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Republicans eye legislation to rival Democrats' sweeping climate plan

Republicans eye legislation to rival Democrats' sweeping climate plan
© Greg Nash

Republicans are working on their own climate plan, teeing up legislation after Democrats unveiled sweeping climate legislation last week.

Republicans will meet Thursday to discuss the broad points of the legislation in an effort led by House Minority Leader Kevin McCarthyKevin McCarthyHillicon Valley: Cyber agency says SolarWinds hack could have been deterred | Civil rights groups urge lawmakers to crack down on Amazon's 'dangerous' worker surveillance | Manchin-led committee puts forth sprawling energy infrastructure proposal Chuck Todd reluctant to 'ban' election deniers from 'Meet the Press' GOP divided over bills targeting tech giants MORE (R-Calif.).

"This is a policy conference to discuss how conservative solutions have been the greatest driver of emissions reductions in the world and how these principles are the road map for a cleaner environment here at home and around the globe," Matt Sparks, a spokesman for McCarthy, told The Hill, stressing that it was not a response to the Democrats' plan.

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GOP lawmakers active in the energy sphere said the plan would likely build upon a package of a dozen pieces of legislation that House Energy and Commerce Committee Republicans organized as part of their 2020 agenda.

“This is a leader issue,” committee ranking member Greg WaldenGregory (Greg) Paul WaldenEx-Rep. John Shimkus joins lobbying firm Lobbying world Give Republicans the climate credit they deserve MORE (R-Ore.) told The Hill. “We have some ideas I think will be incorporated there.”  

The Republicans' plans follow a broad package being developed by Democrats that requires 100 percent carbon-free electricity by 2050, a mandate that includes a clean energy credit trading system. The transportation sector would also have to be emissions free by that deadline, with the Environmental Protection Agency (EPA) ratcheting up increasingly tight vehicle standards.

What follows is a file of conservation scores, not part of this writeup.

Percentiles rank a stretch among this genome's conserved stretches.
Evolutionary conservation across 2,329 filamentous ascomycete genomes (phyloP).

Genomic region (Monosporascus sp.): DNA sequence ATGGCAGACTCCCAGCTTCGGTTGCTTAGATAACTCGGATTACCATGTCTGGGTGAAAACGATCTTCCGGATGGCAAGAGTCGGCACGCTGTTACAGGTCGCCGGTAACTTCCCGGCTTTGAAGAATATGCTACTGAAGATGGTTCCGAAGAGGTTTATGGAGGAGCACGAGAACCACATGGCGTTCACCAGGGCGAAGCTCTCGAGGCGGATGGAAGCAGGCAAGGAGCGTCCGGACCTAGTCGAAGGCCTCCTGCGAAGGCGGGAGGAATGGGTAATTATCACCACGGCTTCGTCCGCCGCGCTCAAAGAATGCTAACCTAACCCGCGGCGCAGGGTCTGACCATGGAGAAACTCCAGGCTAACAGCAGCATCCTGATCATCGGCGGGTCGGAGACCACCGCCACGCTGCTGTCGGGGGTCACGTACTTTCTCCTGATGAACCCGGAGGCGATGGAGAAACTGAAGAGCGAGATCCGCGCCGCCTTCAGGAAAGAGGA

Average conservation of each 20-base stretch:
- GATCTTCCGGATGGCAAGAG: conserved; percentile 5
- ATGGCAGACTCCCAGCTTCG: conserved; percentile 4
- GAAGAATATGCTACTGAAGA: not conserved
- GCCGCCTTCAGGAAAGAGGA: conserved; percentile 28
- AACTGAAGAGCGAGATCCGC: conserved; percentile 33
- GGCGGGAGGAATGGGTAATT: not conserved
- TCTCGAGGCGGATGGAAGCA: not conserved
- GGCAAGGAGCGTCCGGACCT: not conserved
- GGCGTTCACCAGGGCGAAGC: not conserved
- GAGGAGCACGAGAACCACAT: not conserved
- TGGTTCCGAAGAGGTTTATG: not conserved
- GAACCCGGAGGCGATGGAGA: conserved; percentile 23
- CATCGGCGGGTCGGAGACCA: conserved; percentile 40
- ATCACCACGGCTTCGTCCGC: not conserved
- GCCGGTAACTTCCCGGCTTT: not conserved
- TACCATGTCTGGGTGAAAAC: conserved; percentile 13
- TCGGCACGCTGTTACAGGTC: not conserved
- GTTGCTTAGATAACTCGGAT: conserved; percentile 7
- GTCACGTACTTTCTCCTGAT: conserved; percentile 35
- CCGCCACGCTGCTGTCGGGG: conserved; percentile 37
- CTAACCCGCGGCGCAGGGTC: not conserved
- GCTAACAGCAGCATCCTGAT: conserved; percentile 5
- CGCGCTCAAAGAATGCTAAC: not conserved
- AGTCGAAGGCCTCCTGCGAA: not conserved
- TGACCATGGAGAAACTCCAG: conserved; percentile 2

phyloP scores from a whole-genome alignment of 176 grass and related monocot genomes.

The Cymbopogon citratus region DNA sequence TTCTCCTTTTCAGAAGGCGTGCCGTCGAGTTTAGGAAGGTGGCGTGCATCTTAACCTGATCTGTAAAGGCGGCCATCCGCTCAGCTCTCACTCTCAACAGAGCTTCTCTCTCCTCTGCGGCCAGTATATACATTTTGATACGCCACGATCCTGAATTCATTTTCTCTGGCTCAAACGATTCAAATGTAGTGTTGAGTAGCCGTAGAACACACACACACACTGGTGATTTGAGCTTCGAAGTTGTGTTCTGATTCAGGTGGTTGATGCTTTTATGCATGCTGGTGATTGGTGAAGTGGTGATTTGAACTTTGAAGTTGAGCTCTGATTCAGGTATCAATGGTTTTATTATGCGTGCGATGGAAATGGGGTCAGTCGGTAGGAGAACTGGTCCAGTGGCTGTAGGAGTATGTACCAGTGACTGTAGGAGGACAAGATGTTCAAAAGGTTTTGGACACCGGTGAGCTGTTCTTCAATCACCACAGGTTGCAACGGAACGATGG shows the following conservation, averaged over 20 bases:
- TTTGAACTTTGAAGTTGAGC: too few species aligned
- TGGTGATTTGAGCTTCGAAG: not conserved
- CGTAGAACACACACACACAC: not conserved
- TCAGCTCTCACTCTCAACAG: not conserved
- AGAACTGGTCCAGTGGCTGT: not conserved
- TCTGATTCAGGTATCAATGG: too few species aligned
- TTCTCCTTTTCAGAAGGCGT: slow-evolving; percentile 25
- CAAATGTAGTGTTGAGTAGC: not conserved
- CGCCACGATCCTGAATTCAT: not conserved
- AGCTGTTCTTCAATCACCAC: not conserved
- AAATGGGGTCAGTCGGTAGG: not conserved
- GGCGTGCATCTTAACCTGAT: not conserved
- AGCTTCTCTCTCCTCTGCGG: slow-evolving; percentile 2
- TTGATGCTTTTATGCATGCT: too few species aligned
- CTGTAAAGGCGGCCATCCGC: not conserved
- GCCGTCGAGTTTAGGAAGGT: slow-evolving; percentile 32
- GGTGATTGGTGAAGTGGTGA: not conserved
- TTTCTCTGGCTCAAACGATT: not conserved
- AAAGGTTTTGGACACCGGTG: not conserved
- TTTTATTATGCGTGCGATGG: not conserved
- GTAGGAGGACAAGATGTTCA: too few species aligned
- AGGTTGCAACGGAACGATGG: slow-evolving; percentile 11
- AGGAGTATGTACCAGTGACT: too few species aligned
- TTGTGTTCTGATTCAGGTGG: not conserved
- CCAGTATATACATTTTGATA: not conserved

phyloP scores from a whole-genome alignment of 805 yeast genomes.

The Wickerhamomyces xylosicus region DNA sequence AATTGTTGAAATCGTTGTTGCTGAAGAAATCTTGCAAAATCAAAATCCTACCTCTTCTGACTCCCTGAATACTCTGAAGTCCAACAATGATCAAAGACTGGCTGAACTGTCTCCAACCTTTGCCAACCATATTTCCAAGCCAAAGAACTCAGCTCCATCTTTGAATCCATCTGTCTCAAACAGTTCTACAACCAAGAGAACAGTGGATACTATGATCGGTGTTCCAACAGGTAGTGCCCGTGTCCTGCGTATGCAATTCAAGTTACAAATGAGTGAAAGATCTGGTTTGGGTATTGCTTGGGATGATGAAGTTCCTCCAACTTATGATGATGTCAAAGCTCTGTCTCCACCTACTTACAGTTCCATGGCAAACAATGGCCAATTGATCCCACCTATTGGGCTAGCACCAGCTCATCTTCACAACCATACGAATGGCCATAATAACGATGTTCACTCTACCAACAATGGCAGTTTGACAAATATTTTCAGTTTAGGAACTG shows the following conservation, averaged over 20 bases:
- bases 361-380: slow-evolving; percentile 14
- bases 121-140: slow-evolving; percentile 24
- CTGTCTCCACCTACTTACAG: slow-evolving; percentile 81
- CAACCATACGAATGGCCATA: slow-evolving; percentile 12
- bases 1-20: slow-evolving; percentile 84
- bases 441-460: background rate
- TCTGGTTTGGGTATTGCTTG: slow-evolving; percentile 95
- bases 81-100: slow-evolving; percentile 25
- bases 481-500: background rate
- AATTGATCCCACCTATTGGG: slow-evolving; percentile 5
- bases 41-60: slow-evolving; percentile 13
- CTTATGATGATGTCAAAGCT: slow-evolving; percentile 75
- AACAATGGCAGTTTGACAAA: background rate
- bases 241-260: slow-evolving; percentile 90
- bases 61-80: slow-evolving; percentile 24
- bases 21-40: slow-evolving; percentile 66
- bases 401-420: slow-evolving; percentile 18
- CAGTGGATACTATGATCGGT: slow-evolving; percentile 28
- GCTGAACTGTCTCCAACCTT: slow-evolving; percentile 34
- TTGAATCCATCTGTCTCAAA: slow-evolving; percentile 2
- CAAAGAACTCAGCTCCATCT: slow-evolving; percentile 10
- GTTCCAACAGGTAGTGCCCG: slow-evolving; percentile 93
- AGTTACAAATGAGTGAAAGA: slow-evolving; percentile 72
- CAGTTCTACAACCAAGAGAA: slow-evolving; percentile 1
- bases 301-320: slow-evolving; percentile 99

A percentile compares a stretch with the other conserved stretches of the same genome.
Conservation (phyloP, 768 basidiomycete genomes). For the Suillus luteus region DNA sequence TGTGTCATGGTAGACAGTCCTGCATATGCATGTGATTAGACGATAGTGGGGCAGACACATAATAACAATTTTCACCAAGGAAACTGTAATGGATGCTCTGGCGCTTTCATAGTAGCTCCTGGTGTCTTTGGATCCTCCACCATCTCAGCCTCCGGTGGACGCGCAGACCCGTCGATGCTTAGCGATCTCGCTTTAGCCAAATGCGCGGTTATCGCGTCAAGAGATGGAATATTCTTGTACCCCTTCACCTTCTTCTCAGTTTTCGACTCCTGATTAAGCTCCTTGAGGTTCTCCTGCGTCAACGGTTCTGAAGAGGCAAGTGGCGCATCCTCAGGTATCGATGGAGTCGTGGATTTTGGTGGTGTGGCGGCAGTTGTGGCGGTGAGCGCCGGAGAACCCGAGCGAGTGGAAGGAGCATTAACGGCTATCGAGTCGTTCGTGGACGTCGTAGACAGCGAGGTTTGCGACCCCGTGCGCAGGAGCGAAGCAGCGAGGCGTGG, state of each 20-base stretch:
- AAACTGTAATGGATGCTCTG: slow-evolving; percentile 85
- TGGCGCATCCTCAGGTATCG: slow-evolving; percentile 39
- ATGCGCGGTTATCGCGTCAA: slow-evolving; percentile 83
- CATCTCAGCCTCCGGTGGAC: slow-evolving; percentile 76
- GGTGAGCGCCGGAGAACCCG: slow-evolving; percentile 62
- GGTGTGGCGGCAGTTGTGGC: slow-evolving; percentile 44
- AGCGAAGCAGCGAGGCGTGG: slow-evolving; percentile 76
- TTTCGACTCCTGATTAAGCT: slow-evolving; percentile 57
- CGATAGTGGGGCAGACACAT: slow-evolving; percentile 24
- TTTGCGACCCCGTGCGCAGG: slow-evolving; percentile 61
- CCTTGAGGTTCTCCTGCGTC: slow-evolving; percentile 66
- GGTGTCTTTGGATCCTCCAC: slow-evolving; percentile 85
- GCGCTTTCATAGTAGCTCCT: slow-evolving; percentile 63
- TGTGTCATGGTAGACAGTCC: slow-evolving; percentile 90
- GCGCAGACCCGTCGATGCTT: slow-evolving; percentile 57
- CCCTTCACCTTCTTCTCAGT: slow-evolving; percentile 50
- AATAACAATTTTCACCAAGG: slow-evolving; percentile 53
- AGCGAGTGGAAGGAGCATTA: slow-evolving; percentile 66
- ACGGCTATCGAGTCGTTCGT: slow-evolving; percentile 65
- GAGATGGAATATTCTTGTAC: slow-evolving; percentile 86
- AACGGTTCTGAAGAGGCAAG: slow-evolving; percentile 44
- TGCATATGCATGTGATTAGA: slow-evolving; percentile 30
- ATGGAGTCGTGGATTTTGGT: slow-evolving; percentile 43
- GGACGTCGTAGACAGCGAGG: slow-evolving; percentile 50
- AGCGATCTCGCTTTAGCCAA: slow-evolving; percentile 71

Under the Democrats' plan, buildings and industry would also have to clean up their act, using materials from more environmentally friendly sources while meeting stricter building codes.

When the framework was rolled out, House Energy and Commerce Committee Chairman Frank Pallone Jr. (D-N.J.) chastised some Republicans for being "climate deniers," so legislation from Republicans could help combat a perception that the party has not taken action on climate change.

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GOP lawmakers listed off a variety of known priorities that could be included in a Republican response.

“I think that the most important thing is that we don't go out there and act emotionally, and I think that just throwing out these random targets, while it's really easy to digest and you can go explain it to the public and market it very easily, if you don't actually have the technological basis or the proof of success or concept, then you're actually leading down a dangerous path,” said Rep. Garret GravesGarret Neal GravesSafe and ethical seafood on the menu this Congress GOP sees opportunity to knock Biden amid rising gas prices McCarthy unveils House GOP task forces, chairs MORE (R-La.) in a nod to various plans that have called for decarbonizing the economy in just a few decades.

Republicans have often touted innovation as a solution to climate change, arguing that the U.S should be spurring more research and development in green research, including carbon capture.

Rep. John ShimkusJohn Mondy ShimkusEx-Rep. John Shimkus joins lobbying firm Growing number of House Republicans warm to proxy voting House Republicans who didn't sign onto the Texas lawsuit MORE (R-Ill.) also pointed to the 12 bills packaged together by Republicans, which aim to boost nuclear energy, promote carbon capture and improve forest management. 

“My guess is some of that’s in there,” he said.

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Republicans have often pushed back against Democrats’ climate ideas, arguing previous efforts — including a bill to recommit the U.S. to the Paris climate accord — put too much of a burden on the country without demanding action from other countries, a point Graves reiterated Wednesday.

“We've been pretty clear that the first thing that we need to be doing on this is recognizing that the United States by itself can't solve this problem. We need to be focusing on resiliency efforts,” Graves said, referring to efforts to help bolster communities, especially coastal ones, from the effects of climate change. 

The Democrats’ legislation, the CLEAN Future Act, is still being developed, but a more expanded draft is expected later this month.